arg1

String

The second object to format.

arg2

String

The third object to format.

args

String []

Zero or more objects to format, supplied either in a comma-delimited list or as an array.

provider

IFormatProvider

An object that supplies custom or culture-specific formatting information.

Return value

Type: String
A copy of format in which the format items have been replaced by the string representations of the corresponding arguments.

Exceptions

Exception

Condition

Thrown by

ArgumentNullException

format is Nothing.

All overloads.

FormatException

format is invalid.

-or-

The index of a format item is less than zero, or greater than or equal to the number of arguments in the arguments list.

All overloads.

Which method do I call?

To

Call

Format one or more objects by using the conventions of the current culture.

Except for the overload that includes a provider parameter, all Format overloads include a String parameter followed by one or more object parameters. Because of this, you do not have to determine which Format overload you intend to call. Your language compiler will select the appropriate overload from among the overloads that don't have a provider parameter, based on your argument list. For example, if your argument list has five arguments, the compiler will call the Format(String, Object()) method.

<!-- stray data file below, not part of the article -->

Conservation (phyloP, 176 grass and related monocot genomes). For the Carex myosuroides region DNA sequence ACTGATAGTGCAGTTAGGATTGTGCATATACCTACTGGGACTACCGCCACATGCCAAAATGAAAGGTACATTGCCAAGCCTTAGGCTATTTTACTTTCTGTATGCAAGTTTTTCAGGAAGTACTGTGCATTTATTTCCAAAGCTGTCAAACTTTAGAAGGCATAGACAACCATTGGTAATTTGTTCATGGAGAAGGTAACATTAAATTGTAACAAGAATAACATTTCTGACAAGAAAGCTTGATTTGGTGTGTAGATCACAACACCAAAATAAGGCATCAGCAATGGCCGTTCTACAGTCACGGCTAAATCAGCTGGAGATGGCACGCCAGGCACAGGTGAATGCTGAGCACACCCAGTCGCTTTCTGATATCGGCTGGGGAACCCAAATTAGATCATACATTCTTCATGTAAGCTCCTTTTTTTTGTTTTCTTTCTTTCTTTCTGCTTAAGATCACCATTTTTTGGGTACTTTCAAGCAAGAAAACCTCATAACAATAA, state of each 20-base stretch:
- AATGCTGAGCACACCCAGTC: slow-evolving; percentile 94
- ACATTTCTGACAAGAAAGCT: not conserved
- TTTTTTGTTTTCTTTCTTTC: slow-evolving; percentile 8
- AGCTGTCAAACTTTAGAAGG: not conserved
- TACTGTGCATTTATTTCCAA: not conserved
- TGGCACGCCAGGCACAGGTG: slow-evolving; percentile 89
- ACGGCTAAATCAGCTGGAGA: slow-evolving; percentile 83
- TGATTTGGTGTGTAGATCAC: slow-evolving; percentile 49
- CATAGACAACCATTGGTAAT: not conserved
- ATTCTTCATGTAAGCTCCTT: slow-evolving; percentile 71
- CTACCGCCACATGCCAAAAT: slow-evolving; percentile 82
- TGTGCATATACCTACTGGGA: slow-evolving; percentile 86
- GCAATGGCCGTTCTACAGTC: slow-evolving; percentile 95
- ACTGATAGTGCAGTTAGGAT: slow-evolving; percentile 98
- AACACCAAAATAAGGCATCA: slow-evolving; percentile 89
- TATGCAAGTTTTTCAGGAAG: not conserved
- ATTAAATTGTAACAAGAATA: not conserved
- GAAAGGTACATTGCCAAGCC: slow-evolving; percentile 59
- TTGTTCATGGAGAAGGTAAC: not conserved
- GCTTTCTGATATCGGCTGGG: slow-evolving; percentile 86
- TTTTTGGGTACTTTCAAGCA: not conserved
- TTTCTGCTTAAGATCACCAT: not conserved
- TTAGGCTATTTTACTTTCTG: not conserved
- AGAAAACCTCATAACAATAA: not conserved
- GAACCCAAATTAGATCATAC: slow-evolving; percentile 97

Format one or more objects by using the conventions of a specific culture.

Format(IFormatProvider, String, Object())

Perform a custom formatting operation either with an ICustomFormatter implementation or an IFormattable implementation.

Format(IFormatProvider, String, Object())

The Format method in brief